Cover

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Frontmatter

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CONTENTS

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Preface

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pp. ix-xii

One of the distinguishing features of the abortion conflict compared to other social debates of our times is the level of protest, harassment, and violence generated over this issue. Journalists, physicians, and activists on both sides of the debate have talked about the spectacle occurring outside of clinics across the nation. ...

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1. POLITICAL PROTEST OR POLITICAL HARASSMENT? Social Movements, Morality Politics, and Abortion

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pp. 1-37

Chris Danze, a construction industry executive and staunch pro-life supporter, was shocked to hear the news in 2003 that Planned Parenthood was going to open up a new clinic equipped to perform abortion services in Austin, Texas, so he decided to do something about it.1 Danze began making phone calls to dissuade companies from working on the construction of the facility. Within a few short weeks, carpenters, plumbers, electricians, drywall installers, heating subcontractors, and cement layers all backed out of the project, delaying the construction of the facility. ...

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2. SHIFTING CONTEXTS: The History of Abortion in America

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pp. 38-69

The decision whether to have children is one of the most life-altering decisions faced by women. Child-rearing responsibilities disproportionately fall on women, so it is not surprising that the desire to regulate fertility has long been a concern for women. Abortion has historically been used by women as a form of birth control and as a means to terminate an unwanted pregnancy. ...

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3. THE RISE OF THE PRO-LIFE MOVEMENT POST ROE v. WADE

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pp. 70-104

Pro-life support existed within society long before the 1960s move to liberalize abortion laws, but there was no reason to organize formally because the law and public sentiment appeared to reflect anti-abortion beliefs. In reality, although abortion was illegal, the absence of public discourse surrounding abortion was a product of society’s general discomfort and shame about openly talking about sexuality rather than majoritarian support of pro-life beliefs (Luker 1984). ...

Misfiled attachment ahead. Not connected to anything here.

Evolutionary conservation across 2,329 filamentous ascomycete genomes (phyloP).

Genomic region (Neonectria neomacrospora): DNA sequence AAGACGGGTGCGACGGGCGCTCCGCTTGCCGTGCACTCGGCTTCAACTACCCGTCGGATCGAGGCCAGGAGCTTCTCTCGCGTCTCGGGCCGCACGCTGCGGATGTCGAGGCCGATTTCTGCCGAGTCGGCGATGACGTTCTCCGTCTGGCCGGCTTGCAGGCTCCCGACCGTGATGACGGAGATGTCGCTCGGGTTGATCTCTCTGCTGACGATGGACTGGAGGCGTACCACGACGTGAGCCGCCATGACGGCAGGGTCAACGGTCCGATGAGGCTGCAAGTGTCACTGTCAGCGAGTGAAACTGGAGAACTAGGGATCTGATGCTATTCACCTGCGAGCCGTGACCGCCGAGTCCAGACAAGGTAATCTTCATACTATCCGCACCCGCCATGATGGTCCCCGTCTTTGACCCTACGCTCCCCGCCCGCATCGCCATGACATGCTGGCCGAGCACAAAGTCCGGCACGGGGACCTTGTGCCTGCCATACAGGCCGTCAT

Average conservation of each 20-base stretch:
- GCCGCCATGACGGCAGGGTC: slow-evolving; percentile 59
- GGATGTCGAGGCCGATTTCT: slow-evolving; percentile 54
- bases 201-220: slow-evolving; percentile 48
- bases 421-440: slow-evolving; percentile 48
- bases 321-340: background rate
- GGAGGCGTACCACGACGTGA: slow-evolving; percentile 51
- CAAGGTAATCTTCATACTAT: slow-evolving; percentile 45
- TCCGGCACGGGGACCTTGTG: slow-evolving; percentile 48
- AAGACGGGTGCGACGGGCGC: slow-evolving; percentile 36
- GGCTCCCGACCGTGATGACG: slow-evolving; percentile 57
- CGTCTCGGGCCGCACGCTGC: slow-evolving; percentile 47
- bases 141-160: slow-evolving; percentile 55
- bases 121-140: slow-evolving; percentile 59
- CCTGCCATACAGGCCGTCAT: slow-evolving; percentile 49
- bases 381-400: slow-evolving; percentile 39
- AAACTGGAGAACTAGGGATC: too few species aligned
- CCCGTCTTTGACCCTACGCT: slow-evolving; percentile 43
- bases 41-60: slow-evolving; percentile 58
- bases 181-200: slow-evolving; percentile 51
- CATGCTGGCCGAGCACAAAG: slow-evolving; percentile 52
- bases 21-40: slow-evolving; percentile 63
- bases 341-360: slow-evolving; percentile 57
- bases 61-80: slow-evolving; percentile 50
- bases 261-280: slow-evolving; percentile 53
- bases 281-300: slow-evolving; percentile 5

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4. CREATING A NEW GAME: The Scope of Anti-Abortion Violence and Harassing Tactics

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pp. 105-129

In the past four decades, anti-abortion activities have run the gamut from legal protest to quasi-legal protest to illegal protesting and violence. The trends in activity have waxed and waned throughout the years, often responding to changing strategies and political opportunities. One marked trend is the decrease in extreme incidents of violence such as arson, bombing, and murder following the passage of the 1994 Freedom of Access to Clinic Entrances (FACE) Act (18 U.S.C. 248) and a corollary increase in protest activities around the same time period. ...

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5. DOES HARASSMENT PAY OFF? Assessing the Success of Anti-Abortion Tactics

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pp. 130-154

Pro-life activists frequently express the collective goal of banning abortion or prohibiting access to abortion services (Paige 1983; Luker 1984). Unconventional tactics are among the tools used by the direct action branch of the movement to achieve this goal. Activists aim these tactics at nongovernmental actors because from their perspective, the urgency of “saving lives” necessitates immediate action. Abortion opponents from this arm of the movement are not willing to wait patiently for political compromise and negotiation. ...

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6. THE CHANGING FACE OF THE ABORTION DEBATE

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pp. 155-170

The pro-life movement shares similar institutional structures and social-psychological dynamics that are present in other social movements. The anti-abortion movement’s origin and development have, in many ways, mirrored other social movements. Yet, unlike many movements, the pro-life movement has heavily relied on harassing, confrontational tactics despite the overall institutional progression of the movement and its resultant success operating through legitimate political channels. ...

Appendix A: Survey Questions

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pp. 171-172

Appendix B: Data Sources

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pp. 173-174

Notes

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pp. 175-188

References

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pp. 189-206

Index

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pp. 207-215